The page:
6 Truths That Will Help You Feel Less Self Conscience at the Gym

Starting a new gym can take you right back to 5th grade on the first day of school. Your palms get a little sweaty walking in, you hope that your new yoga pants will make you look cool and legit, and when you get to the locker room you pray you aren't accidentally stealing that super fit girls favorite locker. 

(Favorite lockers are definitely a weird unspoken gym thing. I've seen some ridiculously petty arguments between grown women in towels fighting over "their" space. It's nuts.)  

 
 

Even just walking back to the locker room can be intimidating. One time, I tried a new Equinox location in New York, and I accidentally walked into the mens locker room because I was trying to appear chill and like I knew where I was going (spoiler alert, it was mortifying, and I left without working out). 

But once you get comfortable with where everything is and you find your own favorite locker, it doesn't necessarily mean that going out onto the gym floor feels safe and welcoming. There are tons of different machines, lots of gym personalities walking around, and it seems like everyone except you, knows what they are doing.

This was certainly my experience for a long time. But after I become a trainer and spent thousands of hours hanging out on a gym floor talking to people, I learned some oddly comforting truths about people and working out.

These 6 truths will help you feel less self conscious in the gym. 

Truth #1: Everyone is self conscience. Everyone. 

It didn't matter if I was meeting a high powered lawyer or a shy kindergarten teacher, every single person I talked to said they felt self conscience in some way at the gym. For some it was changing in the locker room, and for others it was not feeling confident in their form at the dumbbell rack. Everyone has a unique trigger, but you can rest assured that you aren't the only one who feels a little out of place or self conscience at times.

Truth #2: No one is born at the squat rack. 

Lifting weights is not intuitive, common knowledge, or easy to pick up in an afternoon. No one is born a fitness expert. If you see someone who is doing advanced exercises, or seems to be very well versed in the gym, know that it's skill they've been honing for years. It's like when you start a new job. At first you don't know how to execute your day to day, you aren't sure what the culture is, and you might be nervous to give a meeting update because that cute guy from accounting will be there. But it gets easier over time, and the gym is no different. As you learn, and as you go consistently, it will stop feeling new and scary. 

Truth #3: Everyone has a different goal. 

 This doesn't have to be your mantra. 

It can be easy to look at what someone else is doing and either secretly judge them because it looks weird, or be incredibility intimidated because they are doing things that you have no idea how to do. But keep your own goals in mind before comparing yourself to the stranger next to you. If you want to learn to Olympic lift (this emoji...🏋️‍♀️) that's great! If you feel like this photo is your mantra for life, that's amazing! But if you don't (like myself), don't worry that you aren't Olympic lifting or sleeping at the gym. Stay on track with why you are working out, and you just do you.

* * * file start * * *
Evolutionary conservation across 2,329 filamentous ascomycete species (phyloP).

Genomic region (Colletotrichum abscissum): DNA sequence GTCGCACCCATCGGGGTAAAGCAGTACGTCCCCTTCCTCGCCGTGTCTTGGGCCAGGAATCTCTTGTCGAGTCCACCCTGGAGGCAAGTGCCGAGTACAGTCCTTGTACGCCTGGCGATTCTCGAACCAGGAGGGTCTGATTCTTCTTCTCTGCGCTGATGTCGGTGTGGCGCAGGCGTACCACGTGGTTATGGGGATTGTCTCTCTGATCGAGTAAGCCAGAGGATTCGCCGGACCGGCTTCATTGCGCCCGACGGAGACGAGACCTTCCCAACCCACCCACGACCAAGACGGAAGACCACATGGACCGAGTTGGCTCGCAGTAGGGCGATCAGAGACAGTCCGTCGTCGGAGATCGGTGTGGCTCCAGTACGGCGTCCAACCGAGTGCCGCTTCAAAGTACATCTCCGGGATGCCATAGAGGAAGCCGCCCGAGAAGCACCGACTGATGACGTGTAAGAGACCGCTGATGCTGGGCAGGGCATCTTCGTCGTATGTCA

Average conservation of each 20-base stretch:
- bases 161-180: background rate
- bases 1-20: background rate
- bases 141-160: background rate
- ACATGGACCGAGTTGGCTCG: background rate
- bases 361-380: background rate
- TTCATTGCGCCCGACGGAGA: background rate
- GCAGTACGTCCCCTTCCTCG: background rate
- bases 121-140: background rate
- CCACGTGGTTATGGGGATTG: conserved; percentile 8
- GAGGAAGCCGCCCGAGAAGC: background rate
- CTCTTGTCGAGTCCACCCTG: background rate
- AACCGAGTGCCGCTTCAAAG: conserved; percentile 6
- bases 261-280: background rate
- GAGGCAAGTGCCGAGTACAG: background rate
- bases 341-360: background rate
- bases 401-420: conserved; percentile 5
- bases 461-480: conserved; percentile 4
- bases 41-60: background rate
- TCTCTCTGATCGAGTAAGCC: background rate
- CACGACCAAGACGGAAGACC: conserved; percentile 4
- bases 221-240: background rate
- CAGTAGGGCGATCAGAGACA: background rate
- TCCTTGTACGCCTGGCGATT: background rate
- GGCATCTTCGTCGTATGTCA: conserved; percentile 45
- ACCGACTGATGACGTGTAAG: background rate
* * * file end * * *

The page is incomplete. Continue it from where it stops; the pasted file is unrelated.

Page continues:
Truth #4: No one is really watching you. 

This one doesn't feel true, and sometimes there is a creepy guy over in the corner and that's just unfortunate, but for the most part, no one is actually following what you are doing (or not doing). They are worried about their own workout and what happened with their boss at work earlier that day. People are self absorbed, and at the gym this is good thing. It means that realistically, no one is secretly judging you or laughing at your form. You belong at the gym just as much as anyone, so don't be afraid to take up a little space and work up a good sweat! 

Truth #5: A plan makes all the difference. 

The best way to feel less self conscious in the gym, is to go with a plan. If you know the exact exercises you are going to do that day, it can be exciting and is something you actually look forward to. If you need help with a plan, check out my WRK app. A huge reason I created this app was because I wanted to give women better tools for navigating the gym. But even if you don't use my app, get a plan and stick to it. Not only will you see better results, you will instantly feel confident, and you will have a better workout for it. 

Truth #6: Asking for help does not mean you are inadequate. 

This was a huge realization for me. I'm very type A, and for some reason I felt like asking for help at the gym somehow meant I was failing at at self care, or failing at being "healthy". But once I got over my weird pride about it, I realized how complex and deep the field actually is, and then I didn't stop asking questions (hence the reason I decided to go all in). Proper exercise progression, the correct use of machines and free weights, and when to do what exercise all requires a great deal of knowledge. If you have no interest in becoming a personal trainer yourself (it's a full time job, trust me, I should know!), it's OK to ask for help and guidance! It in no way means you are uneducated or not able to take care of yourself properly. 

I hope these truths are as reassuring for you as they were for me and many others. At the end of the day it's good to remember that we are all just people and we all have our weird quirks. Let that knowledge be comforting and help you feel less self conscience at the gym. Happy sweating! 


 
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